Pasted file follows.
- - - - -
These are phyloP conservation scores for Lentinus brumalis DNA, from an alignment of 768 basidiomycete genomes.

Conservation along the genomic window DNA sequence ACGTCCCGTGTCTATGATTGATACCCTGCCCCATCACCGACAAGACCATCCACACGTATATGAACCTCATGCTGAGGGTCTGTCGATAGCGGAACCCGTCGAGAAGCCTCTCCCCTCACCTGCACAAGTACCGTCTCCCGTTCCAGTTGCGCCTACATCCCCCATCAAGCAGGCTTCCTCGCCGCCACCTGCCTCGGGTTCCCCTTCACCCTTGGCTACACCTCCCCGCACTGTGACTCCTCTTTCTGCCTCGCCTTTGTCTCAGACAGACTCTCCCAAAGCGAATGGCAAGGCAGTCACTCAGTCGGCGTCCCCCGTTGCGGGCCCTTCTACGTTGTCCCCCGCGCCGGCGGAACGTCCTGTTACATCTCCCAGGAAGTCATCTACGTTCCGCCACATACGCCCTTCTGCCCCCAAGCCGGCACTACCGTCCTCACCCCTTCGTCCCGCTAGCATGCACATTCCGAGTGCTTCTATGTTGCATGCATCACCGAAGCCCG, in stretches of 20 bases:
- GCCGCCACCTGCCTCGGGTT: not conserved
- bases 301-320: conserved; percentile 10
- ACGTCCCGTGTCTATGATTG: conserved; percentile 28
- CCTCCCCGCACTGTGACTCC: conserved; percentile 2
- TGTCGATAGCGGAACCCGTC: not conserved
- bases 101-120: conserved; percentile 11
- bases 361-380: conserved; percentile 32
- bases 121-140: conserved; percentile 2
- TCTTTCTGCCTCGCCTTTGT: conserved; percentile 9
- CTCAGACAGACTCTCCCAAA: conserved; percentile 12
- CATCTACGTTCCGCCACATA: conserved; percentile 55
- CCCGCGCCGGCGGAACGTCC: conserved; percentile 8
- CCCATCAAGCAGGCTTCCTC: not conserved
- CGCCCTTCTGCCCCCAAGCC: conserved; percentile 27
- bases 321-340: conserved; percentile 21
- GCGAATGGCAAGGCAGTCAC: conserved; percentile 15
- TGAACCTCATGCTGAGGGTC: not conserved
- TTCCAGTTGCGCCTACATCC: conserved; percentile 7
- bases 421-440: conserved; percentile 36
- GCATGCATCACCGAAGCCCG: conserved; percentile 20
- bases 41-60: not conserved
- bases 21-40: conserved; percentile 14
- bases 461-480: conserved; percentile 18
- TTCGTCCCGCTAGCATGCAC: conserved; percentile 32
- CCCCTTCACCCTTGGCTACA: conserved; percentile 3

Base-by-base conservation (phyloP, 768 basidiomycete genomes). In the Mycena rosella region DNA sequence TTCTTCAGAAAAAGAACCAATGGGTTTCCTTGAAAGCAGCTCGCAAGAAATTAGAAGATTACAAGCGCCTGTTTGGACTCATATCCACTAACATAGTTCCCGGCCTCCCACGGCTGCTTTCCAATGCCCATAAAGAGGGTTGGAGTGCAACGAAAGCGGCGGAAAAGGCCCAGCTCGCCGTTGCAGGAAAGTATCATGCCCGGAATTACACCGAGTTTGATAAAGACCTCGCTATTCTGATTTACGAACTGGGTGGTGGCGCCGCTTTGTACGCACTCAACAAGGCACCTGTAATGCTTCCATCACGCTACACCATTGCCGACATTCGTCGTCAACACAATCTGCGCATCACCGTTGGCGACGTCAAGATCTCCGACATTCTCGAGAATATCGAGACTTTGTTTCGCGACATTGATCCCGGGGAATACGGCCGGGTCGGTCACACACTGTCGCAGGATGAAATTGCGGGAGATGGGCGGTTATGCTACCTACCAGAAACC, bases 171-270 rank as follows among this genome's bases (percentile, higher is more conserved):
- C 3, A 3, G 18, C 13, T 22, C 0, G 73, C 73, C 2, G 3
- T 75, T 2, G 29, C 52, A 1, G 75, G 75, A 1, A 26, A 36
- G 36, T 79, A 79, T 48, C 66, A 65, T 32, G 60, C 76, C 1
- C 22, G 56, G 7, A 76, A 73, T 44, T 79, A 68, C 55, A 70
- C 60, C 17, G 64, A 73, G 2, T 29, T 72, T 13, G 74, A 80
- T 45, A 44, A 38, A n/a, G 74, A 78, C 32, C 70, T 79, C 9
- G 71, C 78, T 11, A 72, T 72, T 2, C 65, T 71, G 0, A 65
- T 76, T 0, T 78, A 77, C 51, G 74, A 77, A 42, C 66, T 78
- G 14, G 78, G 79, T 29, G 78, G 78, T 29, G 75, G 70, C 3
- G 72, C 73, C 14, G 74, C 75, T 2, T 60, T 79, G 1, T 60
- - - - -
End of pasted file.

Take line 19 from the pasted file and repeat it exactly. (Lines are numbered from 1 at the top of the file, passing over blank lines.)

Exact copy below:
- TGAACCTCATGCTGAGGGTC: not conserved